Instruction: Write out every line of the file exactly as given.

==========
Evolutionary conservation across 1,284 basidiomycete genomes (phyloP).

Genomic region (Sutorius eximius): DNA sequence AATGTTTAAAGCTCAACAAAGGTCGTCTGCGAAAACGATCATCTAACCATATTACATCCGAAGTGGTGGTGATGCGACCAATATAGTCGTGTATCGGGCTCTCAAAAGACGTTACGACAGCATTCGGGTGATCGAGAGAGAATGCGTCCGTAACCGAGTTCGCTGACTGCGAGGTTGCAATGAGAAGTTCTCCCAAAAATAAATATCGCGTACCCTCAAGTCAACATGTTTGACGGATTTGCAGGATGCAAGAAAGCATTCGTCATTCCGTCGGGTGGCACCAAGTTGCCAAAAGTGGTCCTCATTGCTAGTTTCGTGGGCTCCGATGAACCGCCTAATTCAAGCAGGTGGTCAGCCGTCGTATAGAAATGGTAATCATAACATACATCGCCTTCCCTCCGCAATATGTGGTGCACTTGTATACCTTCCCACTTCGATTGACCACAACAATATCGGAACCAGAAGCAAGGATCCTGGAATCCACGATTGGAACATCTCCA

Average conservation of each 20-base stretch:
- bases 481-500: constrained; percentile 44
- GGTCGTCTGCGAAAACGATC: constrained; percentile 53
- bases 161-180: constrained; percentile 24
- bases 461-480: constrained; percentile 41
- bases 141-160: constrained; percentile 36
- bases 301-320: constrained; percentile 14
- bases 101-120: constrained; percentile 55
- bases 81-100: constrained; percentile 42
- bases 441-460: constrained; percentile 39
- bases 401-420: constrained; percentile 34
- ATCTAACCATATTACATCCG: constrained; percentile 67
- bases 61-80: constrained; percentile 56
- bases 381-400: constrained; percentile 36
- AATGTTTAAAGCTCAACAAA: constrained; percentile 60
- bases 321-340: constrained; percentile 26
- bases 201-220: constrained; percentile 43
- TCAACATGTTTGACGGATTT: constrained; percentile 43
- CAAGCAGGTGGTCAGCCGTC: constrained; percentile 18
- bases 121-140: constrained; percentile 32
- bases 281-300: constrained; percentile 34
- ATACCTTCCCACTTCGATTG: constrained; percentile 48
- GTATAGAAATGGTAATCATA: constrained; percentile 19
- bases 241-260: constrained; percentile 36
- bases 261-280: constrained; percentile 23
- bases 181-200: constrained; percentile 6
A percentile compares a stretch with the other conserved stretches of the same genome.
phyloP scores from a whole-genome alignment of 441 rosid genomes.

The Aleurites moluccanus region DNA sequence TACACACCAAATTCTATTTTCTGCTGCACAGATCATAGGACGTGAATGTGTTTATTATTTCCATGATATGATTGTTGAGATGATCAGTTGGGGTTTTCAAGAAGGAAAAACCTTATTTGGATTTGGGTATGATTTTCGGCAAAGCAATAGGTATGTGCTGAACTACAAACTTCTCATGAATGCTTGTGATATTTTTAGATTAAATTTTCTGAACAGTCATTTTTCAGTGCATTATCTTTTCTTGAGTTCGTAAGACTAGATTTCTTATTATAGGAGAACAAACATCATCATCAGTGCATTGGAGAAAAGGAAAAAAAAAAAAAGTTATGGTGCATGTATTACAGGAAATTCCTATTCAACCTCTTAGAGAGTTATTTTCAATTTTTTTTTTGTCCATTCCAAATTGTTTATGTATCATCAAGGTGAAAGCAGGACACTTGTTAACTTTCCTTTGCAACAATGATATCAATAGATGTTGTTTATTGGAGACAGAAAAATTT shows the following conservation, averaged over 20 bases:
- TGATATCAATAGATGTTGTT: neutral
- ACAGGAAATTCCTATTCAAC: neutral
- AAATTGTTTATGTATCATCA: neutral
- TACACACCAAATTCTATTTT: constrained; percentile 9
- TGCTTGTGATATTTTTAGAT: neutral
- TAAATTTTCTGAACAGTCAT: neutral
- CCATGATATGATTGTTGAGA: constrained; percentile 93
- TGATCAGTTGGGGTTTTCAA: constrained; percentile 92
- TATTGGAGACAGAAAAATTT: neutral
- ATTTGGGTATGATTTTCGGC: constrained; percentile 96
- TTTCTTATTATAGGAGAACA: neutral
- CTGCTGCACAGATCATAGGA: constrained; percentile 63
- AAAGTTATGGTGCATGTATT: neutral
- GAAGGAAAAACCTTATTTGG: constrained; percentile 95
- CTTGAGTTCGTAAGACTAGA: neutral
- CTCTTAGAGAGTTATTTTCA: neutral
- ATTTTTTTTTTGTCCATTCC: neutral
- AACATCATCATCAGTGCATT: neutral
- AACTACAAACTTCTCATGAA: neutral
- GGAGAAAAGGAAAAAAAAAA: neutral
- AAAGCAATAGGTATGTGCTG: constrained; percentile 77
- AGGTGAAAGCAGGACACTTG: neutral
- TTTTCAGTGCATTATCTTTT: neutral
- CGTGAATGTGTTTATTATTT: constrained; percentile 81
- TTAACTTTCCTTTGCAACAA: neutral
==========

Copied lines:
Evolutionary conservation across 1,284 basidiomycete genomes (phyloP).

Genomic region (Sutorius eximius): DNA sequence AATGTTTAAAGCTCAACAAAGGTCGTCTGCGAAAACGATCATCTAACCATATTACATCCGAAGTGGTGGTGATGCGACCAATATAGTCGTGTATCGGGCTCTCAAAAGACGTTACGACAGCATTCGGGTGATCGAGAGAGAATGCGTCCGTAACCGAGTTCGCTGACTGCGAGGTTGCAATGAGAAGTTCTCCCAAAAATAAATATCGCGTACCCTCAAGTCAACATGTTTGACGGATTTGCAGGATGCAAGAAAGCATTCGTCATTCCGTCGGGTGGCACCAAGTTGCCAAAAGTGGTCCTCATTGCTAGTTTCGTGGGCTCCGATGAACCGCCTAATTCAAGCAGGTGGTCAGCCGTCGTATAGAAATGGTAATCATAACATACATCGCCTTCCCTCCGCAATATGTGGTGCACTTGTATACCTTCCCACTTCGATTGACCACAACAATATCGGAACCAGAAGCAAGGATCCTGGAATCCACGATTGGAACATCTCCA

Average conservation of each 20-base stretch:
- bases 481-500: constrained; percentile 44
- GGTCGTCTGCGAAAACGATC: constrained; percentile 53
- bases 161-180: constrained; percentile 24
- bases 461-480: constrained; percentile 41
- bases 141-160: constrained; percentile 36
- bases 301-320: constrained; percentile 14
- bases 101-120: constrained; percentile 55
- bases 81-100: constrained; percentile 42
- bases 441-460: constrained; percentile 39
- bases 401-420: constrained; percentile 34
- ATCTAACCATATTACATCCG: constrained; percentile 67
- bases 61-80: constrained; percentile 56
- bases 381-400: constrained; percentile 36
- AATGTTTAAAGCTCAACAAA: constrained; percentile 60
- bases 321-340: constrained; percentile 26
- bases 201-220: constrained; percentile 43
- TCAACATGTTTGACGGATTT: constrained; percentile 43
- CAAGCAGGTGGTCAGCCGTC: constrained; percentile 18
- bases 121-140: constrained; percentile 32
- bases 281-300: constrained; percentile 34
- ATACCTTCCCACTTCGATTG: constrained; percentile 48
- GTATAGAAATGGTAATCATA: constrained; percentile 19
- bases 241-260: constrained; percentile 36
- bases 261-280: constrained; percentile 23
- bases 181-200: constrained; percentile 6
A percentile compares a stretch with the other conserved stretches of the same genome.
phyloP scores from a whole-genome alignment of 441 rosid genomes.

The Aleurites moluccanus region DNA sequence TACACACCAAATTCTATTTTCTGCTGCACAGATCATAGGACGTGAATGTGTTTATTATTTCCATGATATGATTGTTGAGATGATCAGTTGGGGTTTTCAAGAAGGAAAAACCTTATTTGGATTTGGGTATGATTTTCGGCAAAGCAATAGGTATGTGCTGAACTACAAACTTCTCATGAATGCTTGTGATATTTTTAGATTAAATTTTCTGAACAGTCATTTTTCAGTGCATTATCTTTTCTTGAGTTCGTAAGACTAGATTTCTTATTATAGGAGAACAAACATCATCATCAGTGCATTGGAGAAAAGGAAAAAAAAAAAAAGTTATGGTGCATGTATTACAGGAAATTCCTATTCAACCTCTTAGAGAGTTATTTTCAATTTTTTTTTTGTCCATTCCAAATTGTTTATGTATCATCAAGGTGAAAGCAGGACACTTGTTAACTTTCCTTTGCAACAATGATATCAATAGATGTTGTTTATTGGAGACAGAAAAATTT shows the following conservation, averaged over 20 bases:
- TGATATCAATAGATGTTGTT: neutral
- ACAGGAAATTCCTATTCAAC: neutral
- AAATTGTTTATGTATCATCA: neutral
- TACACACCAAATTCTATTTT: constrained; percentile 9
- TGCTTGTGATATTTTTAGAT: neutral
- TAAATTTTCTGAACAGTCAT: neutral
- CCATGATATGATTGTTGAGA: constrained; percentile 93
- TGATCAGTTGGGGTTTTCAA: constrained; percentile 92
- TATTGGAGACAGAAAAATTT: neutral
- ATTTGGGTATGATTTTCGGC: constrained; percentile 96
- TTTCTTATTATAGGAGAACA: neutral
- CTGCTGCACAGATCATAGGA: constrained; percentile 63
- AAAGTTATGGTGCATGTATT: neutral
- GAAGGAAAAACCTTATTTGG: constrained; percentile 95
- CTTGAGTTCGTAAGACTAGA: neutral
- CTCTTAGAGAGTTATTTTCA: neutral
- ATTTTTTTTTTGTCCATTCC: neutral
- AACATCATCATCAGTGCATT: neutral
- AACTACAAACTTCTCATGAA: neutral
- GGAGAAAAGGAAAAAAAAAA: neutral
- AAAGCAATAGGTATGTGCTG: constrained; percentile 77
- AGGTGAAAGCAGGACACTTG: neutral
- TTTTCAGTGCATTATCTTTT: neutral
- CGTGAATGTGTTTATTATTT: constrained; percentile 81
- TTAACTTTCCTTTGCAACAA: neutral